A Fight to End Pregnancy Discrimination at Work

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The Supreme Court is considering an issue that many associate with gender equality: The way pregnant women are accommodated by their employers in the workforce.
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Across America, issues of inequality often find themselves playing out in the workplace. Today, the Supreme Court will consider an issue that many associate with gender equality: The way pregnant women are accommodated by their employers in the workforce.

The case before the nation's highest court, Young v. United Parcel Service, focuses on Peggy Young, a UPS driver who sued the company under the Pregnancy Discrimination Act.

When Young became pregnant, her doctor advised her, as most women are advised, not to lift more than 20 pounds. Young asked for a light duty assignment under a program UPS has in place for other workers, but the request was denied.

At just 14 weeks pregnant, and unwilling to disregard her doctor's orders, Young was forced to take leave without pay for the next six months. She also lost her medical coverage before having her baby.

Gender and pregnancy discrimination are not new issues to crop up within the workplace, but Gillian Thomas, an attorney and author of the forthcoming book "Because of Sex," says they are becoming more commonplace as more women enter and remain in the workforce, increasingly in roles otherwise reserved for men.

According to Thomas, the Pregnancy Discrimination Act has a clause that requires employers to treat pregnant women who need accommodation the same way that they treat employees who are similar in their ability or inability to work.

“Employers have sort of fumbled with this requirement,” she says. “The issue that has been brought forward by this case is what exactly is a worker who is similar to a pregnant worker?”

In the case of Peggy Young, UPS policy did allow accommodations for three different categories of workers—but none of these categories included pregnant women.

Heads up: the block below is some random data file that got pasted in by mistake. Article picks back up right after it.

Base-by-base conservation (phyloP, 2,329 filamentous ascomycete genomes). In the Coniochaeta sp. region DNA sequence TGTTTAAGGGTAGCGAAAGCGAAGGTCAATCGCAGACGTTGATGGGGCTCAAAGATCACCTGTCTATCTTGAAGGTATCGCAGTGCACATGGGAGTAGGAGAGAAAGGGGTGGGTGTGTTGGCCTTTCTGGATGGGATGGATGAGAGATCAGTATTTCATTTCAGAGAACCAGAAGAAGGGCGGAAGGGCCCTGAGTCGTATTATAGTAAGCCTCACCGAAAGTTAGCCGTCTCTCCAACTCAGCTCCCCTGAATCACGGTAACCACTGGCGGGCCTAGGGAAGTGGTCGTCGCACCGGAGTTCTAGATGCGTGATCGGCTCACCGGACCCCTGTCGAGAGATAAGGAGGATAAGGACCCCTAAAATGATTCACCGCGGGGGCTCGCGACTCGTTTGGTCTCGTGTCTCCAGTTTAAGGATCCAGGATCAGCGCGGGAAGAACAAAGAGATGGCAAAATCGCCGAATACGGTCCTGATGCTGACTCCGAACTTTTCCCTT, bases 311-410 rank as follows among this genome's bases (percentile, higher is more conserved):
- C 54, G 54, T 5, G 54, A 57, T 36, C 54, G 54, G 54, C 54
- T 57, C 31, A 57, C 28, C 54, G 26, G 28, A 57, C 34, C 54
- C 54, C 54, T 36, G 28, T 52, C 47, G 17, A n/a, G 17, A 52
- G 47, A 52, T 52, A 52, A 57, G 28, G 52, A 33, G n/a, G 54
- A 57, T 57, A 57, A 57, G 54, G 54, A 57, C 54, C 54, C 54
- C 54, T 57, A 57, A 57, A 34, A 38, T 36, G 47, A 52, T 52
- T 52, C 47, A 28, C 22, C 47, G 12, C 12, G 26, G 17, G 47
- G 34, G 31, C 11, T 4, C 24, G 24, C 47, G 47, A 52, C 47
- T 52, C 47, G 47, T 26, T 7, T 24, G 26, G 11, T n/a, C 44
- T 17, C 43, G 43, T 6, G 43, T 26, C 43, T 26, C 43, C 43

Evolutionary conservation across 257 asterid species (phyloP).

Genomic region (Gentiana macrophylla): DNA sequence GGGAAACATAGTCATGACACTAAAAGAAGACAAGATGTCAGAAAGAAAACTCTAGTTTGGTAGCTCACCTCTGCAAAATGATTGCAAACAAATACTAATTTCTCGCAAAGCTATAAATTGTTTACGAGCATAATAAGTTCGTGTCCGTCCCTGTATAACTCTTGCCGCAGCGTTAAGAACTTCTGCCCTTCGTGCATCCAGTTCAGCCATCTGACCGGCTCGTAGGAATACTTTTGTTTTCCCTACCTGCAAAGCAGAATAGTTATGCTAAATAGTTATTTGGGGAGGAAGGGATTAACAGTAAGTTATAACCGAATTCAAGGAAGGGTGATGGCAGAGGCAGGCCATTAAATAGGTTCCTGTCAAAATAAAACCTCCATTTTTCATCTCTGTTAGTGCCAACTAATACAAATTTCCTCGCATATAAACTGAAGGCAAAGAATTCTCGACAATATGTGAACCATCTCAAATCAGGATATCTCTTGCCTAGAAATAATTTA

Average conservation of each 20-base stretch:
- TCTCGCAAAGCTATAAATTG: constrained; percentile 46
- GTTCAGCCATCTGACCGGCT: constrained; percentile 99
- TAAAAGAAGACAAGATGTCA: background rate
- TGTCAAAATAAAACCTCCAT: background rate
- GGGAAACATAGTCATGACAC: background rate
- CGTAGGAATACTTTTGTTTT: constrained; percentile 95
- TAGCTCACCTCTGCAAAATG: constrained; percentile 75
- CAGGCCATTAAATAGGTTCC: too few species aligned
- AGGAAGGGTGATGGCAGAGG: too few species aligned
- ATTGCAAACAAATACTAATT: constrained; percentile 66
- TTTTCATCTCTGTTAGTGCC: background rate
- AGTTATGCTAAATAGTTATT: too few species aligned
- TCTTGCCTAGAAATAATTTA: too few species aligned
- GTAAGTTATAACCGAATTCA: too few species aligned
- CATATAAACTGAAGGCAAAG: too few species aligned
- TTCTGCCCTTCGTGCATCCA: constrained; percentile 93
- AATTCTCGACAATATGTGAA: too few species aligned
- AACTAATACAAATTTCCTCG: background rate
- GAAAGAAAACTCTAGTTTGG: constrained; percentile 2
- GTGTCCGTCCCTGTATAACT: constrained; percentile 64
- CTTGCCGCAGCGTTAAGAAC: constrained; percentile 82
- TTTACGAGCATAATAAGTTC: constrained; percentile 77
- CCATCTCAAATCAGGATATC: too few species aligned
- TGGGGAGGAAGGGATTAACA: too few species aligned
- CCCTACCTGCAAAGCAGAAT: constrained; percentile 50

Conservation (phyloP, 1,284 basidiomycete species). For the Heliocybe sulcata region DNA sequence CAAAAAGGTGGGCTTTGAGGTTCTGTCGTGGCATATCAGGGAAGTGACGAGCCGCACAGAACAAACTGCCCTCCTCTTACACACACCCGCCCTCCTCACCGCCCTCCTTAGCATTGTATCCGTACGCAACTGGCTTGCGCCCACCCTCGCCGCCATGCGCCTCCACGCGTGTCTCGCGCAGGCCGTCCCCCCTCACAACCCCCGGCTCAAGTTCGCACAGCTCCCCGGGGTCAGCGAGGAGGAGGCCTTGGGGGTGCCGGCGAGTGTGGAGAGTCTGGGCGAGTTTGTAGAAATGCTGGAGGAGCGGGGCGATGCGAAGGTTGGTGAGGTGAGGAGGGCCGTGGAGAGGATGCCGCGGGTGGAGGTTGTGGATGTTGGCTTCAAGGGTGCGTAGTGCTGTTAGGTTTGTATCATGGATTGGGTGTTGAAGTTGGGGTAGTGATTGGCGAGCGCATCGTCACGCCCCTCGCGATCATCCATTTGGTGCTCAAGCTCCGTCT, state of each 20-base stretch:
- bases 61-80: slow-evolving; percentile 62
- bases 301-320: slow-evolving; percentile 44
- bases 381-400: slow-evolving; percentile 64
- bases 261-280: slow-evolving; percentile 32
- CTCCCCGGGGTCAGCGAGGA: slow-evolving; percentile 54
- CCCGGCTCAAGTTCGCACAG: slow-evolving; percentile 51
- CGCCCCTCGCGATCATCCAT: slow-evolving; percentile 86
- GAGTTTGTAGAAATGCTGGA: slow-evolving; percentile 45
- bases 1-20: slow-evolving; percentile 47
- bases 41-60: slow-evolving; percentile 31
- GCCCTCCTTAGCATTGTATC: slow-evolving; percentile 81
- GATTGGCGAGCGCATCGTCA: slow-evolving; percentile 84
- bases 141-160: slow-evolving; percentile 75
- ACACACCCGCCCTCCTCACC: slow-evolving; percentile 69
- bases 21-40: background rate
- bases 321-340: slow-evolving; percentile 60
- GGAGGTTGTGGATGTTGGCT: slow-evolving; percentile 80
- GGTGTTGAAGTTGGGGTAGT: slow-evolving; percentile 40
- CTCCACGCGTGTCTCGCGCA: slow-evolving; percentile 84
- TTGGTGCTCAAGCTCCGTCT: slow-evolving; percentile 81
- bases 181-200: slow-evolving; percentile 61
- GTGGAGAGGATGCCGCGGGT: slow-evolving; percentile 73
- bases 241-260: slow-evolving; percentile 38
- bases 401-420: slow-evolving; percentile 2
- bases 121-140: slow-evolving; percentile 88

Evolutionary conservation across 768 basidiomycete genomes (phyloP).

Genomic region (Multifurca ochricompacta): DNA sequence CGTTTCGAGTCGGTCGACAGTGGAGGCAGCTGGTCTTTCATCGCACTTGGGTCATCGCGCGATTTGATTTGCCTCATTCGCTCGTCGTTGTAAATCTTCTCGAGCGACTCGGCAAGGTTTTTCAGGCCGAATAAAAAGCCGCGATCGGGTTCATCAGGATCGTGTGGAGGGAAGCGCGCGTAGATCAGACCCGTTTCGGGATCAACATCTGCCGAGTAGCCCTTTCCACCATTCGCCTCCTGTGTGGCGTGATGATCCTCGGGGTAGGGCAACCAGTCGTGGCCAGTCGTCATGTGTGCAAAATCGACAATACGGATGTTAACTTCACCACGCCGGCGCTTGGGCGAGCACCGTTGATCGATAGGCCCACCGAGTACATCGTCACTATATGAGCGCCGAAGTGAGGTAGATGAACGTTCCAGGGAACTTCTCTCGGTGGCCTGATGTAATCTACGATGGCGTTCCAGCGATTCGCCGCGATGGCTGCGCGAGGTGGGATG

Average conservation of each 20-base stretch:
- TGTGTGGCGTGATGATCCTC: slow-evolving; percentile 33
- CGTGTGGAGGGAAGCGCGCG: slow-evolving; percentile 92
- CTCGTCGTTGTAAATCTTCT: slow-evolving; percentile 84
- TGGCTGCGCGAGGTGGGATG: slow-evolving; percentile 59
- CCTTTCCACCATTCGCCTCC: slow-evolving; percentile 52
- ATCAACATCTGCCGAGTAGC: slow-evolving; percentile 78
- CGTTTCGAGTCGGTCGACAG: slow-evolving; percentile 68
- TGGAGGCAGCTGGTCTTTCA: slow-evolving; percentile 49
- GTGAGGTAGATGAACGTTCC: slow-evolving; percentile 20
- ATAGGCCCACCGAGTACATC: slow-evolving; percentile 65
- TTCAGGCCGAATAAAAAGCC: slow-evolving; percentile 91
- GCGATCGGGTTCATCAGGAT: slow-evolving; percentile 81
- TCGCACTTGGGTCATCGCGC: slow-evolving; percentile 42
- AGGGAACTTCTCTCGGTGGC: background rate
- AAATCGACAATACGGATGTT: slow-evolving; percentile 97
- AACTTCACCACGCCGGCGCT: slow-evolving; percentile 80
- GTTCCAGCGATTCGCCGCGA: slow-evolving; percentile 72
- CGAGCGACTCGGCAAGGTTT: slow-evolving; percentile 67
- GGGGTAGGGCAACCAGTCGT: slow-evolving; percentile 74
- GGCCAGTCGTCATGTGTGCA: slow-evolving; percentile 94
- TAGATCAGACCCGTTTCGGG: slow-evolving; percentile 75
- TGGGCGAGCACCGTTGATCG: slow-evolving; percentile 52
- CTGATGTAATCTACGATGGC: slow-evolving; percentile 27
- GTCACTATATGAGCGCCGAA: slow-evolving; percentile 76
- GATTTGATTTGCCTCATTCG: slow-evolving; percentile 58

“Employers consider [pregnancy] a cost issue and certainly cite the potential burden on other employees,” says Thomas. “I think that’s a human concern—most people have had the experience of being in a workplace and feeling, in one way or another, like they’re being asked to ‘pick up the slack’ for someone else.”

Thomas says that the American workforce fundamentally believes that the optimal employee adheres to a certain set of norms.

“It’s a place where the ideal worker is the only kind whose welcomed,” she says. “It’s someone who is able to come in at 9:00 and leave at 5:00; never needs to take time off for kids; never has a need for their work space or their work hours to be altered in anyway. Employers view any deviation from that—whether it’s people with caregiving responsibilities or physical impairments—as burdensome.”

This stance, Thomas argues, is counterintuitive. According to available research, providing accommodations for workers that make it possible for individuals to stay on the job actually increases retention rates, increases morale, and productivity.

“I think what we’re running up against in this case are stereotypes about pregnant women that are deep seated and go beyond the physical repercussions of pregnancy,” she says. “There’s a notion that having a child makes you a less committed worker, both in terms of your commitment to putting in the hours and staying in the workplace for many years.”

Though the Pregnancy Discrimination Act was passed to eradicate these stereotypes, they are still alive and well. This is something that is likely troubling for many families since about 85 percent of women will be pregnant at some point in their working lives

“Women experience a vast array of physical complications from pregnancy, even a ‘healthy’ pregnancy, that are going to be interfering with job responsibilities,” says Thomas. “It’s a conflict between stereotypes that we have about mothers and their abilities, and the reality of a physical event that is major and one that most women will experience.”

Thomas says that a societal shift needs to take place when it comes to pregnancy and the workforce. She points to the Americans With Disabilities Act (ADA) when looking for models of progress.

“I think that thinking and that shift needs to occur with pregnancy,” Thomas says. “The best hope that the litigants have in this case—the petitioner, Ms. Young, and her lawyers, and advocates supporting her—is to focus the court on the legislative history of the Pregnancy Discrimination Act, which was passed 36 years ago. Its promise has never been fulfilled.”